Bike Parade

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Every year, I take the girls to our community’s 4th of July parade. They enjoy listening to the band, gathering up the candy, and watching the floats go by. At the dinner table this week, an idea struck me. Why not bring the fun back to the house this year? It wouldn’t be too hard to make Riley’s bike into a float.

I asked her, “If you could turn your bike into anything, what would it be?”

She thought for a minute. “A bike.”

“It is a bike. What if you could change it into something else but still ride it. What would you want to change it into?”

“A Spiderman bike! Yeah, a Spiderman bike! Come on, Mom, let’s go. A Spiderman bike!”

I probably should have asked after she finished her dinner.

On this page:
Nurture the Experience
Recommended Reading

What You’ll Need:


Felt, construction paper, or cardstock

Glue (I used felt, which required a hot glue gun)



Black Sharpie marker

Supplies will vary depending on what kind of float you are making.

Directions for the Spiderman bike:

1) Google a picture of Spiderman. I knew what he looked like but had no idea what the details of his face were. Who knew he had webs on his face? Good thing it was easy.

2) Cut the cardboard in the shape of his face. Use the cut cardboard to measure and cut the felt. Glue felt to cardboard.

3) Cut the eyes and glue to the face. Use black Sharpie to outline the eyes and draw the webs on the face.

4) Cut two pieces of long ribbon. It doesn’t matter if they are too long. You can always curl them after attaching the face. Glue the ribbon to the face. Again, the hot glue gun came in handy here. Regular glue will need drying time.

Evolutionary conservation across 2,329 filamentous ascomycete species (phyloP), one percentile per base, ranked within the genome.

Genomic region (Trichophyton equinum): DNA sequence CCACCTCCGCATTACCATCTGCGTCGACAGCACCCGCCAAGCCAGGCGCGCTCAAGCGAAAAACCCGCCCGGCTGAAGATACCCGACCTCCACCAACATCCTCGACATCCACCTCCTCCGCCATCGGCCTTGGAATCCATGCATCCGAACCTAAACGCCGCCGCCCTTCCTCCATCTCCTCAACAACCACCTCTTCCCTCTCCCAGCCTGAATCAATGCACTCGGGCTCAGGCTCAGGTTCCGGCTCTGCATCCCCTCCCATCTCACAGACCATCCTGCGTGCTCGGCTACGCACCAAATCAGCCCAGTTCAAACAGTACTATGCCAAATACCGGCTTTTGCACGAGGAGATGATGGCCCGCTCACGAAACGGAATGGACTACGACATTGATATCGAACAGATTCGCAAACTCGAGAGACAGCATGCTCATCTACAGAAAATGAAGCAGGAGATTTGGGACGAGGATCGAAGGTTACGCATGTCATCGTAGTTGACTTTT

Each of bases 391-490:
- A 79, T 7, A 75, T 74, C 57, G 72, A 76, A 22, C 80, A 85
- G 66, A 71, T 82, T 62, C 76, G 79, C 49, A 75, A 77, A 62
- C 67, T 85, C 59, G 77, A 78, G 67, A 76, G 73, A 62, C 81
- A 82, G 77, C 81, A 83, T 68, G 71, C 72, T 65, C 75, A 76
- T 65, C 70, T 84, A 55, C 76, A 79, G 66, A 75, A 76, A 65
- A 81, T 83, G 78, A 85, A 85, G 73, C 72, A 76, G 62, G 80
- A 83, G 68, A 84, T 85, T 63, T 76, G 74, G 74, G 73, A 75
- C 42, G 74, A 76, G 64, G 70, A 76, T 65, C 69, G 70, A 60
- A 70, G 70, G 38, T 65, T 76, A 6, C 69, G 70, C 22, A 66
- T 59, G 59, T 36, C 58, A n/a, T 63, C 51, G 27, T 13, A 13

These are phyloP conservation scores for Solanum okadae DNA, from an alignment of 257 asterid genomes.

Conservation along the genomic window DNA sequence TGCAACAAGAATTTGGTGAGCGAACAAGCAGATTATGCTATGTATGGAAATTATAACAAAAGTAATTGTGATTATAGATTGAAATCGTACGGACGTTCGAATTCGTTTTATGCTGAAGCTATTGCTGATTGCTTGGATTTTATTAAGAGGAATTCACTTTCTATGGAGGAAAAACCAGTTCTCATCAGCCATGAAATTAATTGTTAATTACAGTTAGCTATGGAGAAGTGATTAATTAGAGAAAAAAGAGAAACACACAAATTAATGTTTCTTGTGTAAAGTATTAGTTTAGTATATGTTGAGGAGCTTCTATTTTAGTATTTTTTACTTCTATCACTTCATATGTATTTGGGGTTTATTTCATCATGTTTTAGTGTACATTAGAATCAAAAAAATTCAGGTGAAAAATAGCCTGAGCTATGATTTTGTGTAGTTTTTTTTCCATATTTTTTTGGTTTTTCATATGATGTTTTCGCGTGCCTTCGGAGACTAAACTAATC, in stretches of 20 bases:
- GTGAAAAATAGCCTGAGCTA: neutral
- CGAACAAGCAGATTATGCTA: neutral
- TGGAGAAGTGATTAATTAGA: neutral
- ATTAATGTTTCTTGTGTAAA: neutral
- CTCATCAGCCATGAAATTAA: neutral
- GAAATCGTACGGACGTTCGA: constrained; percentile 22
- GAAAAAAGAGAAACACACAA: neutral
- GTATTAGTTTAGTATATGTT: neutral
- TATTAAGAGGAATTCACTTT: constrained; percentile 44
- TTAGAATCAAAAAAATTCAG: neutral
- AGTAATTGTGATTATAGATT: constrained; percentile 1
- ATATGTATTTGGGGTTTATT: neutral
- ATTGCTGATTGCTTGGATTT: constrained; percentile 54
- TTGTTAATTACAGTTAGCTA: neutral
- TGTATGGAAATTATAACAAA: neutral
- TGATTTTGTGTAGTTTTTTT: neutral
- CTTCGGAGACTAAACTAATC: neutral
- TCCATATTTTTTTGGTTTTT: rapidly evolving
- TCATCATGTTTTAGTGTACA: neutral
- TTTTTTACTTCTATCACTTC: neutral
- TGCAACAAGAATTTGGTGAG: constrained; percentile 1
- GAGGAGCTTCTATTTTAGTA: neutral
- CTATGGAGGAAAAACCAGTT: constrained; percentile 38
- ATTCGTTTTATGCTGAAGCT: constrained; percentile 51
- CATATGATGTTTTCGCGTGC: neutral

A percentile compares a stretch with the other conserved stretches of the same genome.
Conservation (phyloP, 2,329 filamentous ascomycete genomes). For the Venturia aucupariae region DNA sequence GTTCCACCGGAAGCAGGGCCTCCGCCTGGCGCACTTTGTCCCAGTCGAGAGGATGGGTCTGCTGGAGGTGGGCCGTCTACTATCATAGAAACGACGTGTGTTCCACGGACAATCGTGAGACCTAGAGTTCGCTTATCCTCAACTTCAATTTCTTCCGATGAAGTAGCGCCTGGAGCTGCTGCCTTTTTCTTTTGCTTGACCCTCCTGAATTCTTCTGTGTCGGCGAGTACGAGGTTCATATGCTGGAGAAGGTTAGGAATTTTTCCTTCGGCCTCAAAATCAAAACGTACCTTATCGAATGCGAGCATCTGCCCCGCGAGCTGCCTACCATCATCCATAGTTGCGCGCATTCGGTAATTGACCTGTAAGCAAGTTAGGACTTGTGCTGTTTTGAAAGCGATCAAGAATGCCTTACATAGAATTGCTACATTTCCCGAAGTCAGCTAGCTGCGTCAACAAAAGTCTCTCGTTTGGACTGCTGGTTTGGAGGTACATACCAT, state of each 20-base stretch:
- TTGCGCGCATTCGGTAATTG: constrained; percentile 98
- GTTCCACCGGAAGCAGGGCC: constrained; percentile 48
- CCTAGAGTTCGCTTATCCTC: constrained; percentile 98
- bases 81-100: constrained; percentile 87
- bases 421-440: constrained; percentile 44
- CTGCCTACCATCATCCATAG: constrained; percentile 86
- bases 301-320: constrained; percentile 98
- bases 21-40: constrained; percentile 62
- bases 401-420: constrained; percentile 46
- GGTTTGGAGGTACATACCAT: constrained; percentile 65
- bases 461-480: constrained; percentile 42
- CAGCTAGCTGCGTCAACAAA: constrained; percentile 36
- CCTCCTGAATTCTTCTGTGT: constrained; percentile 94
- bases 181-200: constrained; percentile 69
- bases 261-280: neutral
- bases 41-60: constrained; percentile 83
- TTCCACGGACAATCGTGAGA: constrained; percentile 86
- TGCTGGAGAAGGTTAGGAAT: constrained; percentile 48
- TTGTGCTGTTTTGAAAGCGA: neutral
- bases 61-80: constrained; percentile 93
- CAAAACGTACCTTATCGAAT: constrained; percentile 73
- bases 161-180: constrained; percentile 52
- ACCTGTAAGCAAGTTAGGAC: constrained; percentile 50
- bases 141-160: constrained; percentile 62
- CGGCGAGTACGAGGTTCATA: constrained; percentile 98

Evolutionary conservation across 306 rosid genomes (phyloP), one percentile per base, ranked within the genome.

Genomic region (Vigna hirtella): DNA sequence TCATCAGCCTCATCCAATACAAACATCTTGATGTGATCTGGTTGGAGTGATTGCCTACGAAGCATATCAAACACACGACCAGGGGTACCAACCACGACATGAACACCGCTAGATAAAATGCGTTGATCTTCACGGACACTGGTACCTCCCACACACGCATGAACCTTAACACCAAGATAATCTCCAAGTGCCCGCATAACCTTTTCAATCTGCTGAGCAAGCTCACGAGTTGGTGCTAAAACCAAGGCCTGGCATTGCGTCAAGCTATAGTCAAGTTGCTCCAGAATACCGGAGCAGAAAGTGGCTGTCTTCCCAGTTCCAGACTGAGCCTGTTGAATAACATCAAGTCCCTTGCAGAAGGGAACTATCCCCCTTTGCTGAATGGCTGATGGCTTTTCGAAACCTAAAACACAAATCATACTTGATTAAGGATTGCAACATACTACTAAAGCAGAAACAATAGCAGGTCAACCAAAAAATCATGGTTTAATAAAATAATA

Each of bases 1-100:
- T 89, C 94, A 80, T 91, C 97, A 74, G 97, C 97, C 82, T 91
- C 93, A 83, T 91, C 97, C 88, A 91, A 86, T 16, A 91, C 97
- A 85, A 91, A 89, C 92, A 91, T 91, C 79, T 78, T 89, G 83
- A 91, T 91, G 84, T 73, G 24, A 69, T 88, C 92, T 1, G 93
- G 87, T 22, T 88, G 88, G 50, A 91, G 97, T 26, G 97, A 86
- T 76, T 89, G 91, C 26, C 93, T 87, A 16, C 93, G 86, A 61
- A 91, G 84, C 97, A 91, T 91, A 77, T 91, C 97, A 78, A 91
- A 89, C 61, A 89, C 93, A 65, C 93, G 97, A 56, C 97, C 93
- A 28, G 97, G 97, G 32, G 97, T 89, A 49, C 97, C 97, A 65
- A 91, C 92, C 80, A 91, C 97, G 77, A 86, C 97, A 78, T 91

5) Attach to the front of the bike and curl excess ribbon. Attach more ribbon to the bike and curl.

This is a great craft to get creative with! We’d love to see your creations!

Nurture the Experience:
Use this as a chance to teach your child about community involvement and organize a neighborhood bike parade! If you have an HOA, contact them, if not, contact some other parents that you know and ask them to spread the word! Work with your child on what you should say in your communication with them. What will they need to know to participate, what questions will they have, why would they want to join? These questions will help your child begin thinking about what it takes to plan an event and considering others’ points of view.

Recommended Reading:

Bike Parade! The Coloring Book (Volume 1)
Bike Parade Coloring BookThis first one isn’t actually for reading but is great for this activity! It is a coloring book with different animals on parade. Perfect if you are seeking ideas or need something for the kids to do while you put the finishing touches on the bike.




The Best Bug Parade (MathStart 1)

The Best Bug ParadeThere are all kinds of parades. This book is about bugs in the garden who are lined up for a parade! The best part is, it is actually an educational book to begin teaching kids about everyday math.




The Night Parade

The Night ParadeThe Night Parade is a bedtime book about what happens when the adults go to bed — an adorable book that will appeal to your child’s imagination.